Creighton’s new party is taking a much more liberal line on the application of the party whip because everyone sees that the system as used at present is simply turning the elected representatives in moronic “yes-men” – and women.
In their hue and cry pursuit of her Irish media show themselves, no less that the majority of the politicians in the traditional parties do, totally insensitive to the ethical quagmire which Hannah Arendt discerned in heart of Adolf Eichmann at his fateful trial in Jerusalem.
One journalist typified this a few weeks ago when she attacked Creighton for her conscientious stand. “I think she was wrong. She was wrong to leave over abortion and she was wrong to leave at all,” she said. Creighton should have understood, the journalist argued, why the party whip had to be imposed. According to her the TDs – an acronym derived from the Irish term for a parliamentary representative – and senators needed the “protection” of the whip. She denied that it was a method of ensuring group think and mind control. Read another way that means they needed the “protection” of the whip to shield them from their own consciences and to absolve them of personal responsibility for the consequences of their actions.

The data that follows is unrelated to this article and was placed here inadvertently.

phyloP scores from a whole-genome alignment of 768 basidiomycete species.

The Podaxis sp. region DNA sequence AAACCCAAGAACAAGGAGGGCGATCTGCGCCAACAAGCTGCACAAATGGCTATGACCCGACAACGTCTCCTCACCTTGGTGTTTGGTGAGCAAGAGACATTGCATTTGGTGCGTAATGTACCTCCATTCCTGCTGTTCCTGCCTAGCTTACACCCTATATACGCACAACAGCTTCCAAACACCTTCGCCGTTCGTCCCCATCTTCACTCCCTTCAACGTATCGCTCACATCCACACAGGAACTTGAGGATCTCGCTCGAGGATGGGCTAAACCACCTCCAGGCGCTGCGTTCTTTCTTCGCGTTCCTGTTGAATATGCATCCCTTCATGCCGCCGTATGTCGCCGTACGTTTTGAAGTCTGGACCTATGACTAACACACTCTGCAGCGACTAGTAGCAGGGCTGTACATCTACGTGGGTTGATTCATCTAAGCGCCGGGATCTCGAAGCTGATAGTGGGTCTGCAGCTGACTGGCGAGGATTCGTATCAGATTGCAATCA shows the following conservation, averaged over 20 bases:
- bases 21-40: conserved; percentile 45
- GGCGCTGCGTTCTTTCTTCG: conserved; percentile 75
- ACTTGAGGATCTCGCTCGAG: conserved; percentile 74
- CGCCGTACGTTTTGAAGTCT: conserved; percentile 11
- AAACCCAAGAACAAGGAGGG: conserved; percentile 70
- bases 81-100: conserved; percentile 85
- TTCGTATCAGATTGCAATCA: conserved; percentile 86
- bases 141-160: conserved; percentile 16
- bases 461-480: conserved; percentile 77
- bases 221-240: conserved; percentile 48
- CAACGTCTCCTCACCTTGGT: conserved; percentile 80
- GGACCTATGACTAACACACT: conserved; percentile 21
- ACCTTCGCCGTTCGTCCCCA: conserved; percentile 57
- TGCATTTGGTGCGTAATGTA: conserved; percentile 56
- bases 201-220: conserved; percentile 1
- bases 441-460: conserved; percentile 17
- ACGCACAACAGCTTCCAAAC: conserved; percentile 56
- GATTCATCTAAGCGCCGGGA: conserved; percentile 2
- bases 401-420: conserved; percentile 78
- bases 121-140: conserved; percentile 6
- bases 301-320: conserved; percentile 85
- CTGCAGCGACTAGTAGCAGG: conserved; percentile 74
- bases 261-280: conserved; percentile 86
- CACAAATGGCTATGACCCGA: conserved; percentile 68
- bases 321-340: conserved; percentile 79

Creighton’s spirited and inspiring defence of her stand in 2013 obviously meant nothing to this journalist. It did, however, to many, right around the world where it was read, listened to and admired.
I never bought into the line about matters of conscience…., the journalist went on. If you can’t stand being told what to do, how do you intend to take part in Cabinet decisions, which are constitutionally collective and confidential? So in the end, you can dress it up in principles all day, but ultimately, Lucinda is just another splitter.